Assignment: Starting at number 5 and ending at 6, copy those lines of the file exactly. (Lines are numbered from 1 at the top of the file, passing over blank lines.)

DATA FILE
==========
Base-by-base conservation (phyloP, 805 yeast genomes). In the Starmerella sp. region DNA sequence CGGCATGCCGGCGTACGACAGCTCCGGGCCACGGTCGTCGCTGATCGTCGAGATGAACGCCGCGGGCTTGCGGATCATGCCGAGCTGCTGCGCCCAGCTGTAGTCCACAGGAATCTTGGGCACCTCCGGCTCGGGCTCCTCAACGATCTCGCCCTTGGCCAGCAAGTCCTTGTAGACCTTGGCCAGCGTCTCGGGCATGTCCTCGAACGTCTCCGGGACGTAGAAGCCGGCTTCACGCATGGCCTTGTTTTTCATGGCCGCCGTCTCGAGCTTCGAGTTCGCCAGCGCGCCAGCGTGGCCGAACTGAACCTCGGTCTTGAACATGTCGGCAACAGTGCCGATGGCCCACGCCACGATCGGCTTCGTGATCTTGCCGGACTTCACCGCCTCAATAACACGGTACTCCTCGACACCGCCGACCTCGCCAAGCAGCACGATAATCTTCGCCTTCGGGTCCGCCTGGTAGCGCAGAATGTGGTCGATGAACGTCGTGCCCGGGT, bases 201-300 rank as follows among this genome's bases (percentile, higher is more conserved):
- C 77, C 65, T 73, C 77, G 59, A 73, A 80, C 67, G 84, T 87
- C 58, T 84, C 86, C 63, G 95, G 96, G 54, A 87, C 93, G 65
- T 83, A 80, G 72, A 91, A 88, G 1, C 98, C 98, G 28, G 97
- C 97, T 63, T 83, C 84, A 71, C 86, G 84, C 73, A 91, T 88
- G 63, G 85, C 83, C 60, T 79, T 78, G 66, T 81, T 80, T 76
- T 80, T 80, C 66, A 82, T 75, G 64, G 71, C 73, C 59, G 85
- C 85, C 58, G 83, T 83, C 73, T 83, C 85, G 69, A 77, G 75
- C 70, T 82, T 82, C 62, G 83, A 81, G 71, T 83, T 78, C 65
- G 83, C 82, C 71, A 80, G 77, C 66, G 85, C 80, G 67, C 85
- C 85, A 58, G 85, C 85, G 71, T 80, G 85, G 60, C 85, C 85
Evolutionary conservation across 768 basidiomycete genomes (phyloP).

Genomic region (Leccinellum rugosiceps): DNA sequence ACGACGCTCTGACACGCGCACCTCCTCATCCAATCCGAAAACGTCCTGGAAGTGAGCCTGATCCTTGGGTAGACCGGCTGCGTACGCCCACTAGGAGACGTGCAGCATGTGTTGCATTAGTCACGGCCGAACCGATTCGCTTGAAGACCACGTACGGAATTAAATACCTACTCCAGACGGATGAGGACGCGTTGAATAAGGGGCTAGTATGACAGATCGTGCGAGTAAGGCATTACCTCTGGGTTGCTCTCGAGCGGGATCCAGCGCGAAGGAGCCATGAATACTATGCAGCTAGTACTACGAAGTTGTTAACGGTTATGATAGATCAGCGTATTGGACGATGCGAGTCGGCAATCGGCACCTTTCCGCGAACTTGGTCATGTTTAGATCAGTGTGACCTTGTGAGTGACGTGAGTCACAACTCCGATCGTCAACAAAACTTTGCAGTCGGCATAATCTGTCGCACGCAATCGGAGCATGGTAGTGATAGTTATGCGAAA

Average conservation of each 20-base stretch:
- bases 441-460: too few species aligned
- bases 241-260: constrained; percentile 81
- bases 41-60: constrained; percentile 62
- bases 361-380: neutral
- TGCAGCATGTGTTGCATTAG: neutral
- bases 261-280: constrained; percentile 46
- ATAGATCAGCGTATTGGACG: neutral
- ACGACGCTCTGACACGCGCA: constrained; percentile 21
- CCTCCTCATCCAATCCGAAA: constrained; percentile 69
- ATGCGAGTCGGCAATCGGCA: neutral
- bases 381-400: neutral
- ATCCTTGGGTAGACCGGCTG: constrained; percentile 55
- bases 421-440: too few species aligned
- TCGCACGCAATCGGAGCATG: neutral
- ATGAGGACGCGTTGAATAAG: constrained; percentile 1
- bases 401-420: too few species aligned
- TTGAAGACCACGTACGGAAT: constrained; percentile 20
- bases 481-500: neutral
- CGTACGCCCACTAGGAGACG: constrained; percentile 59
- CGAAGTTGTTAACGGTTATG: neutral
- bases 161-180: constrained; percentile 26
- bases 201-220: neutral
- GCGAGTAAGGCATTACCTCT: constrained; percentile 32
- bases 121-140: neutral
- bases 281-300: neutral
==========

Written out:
- C 97, T 63, T 83, C 84, A 71, C 86, G 84, C 73, A 91, T 88
- G 63, G 85, C 83, C 60, T 79, T 78, G 66, T 81, T 80, T 76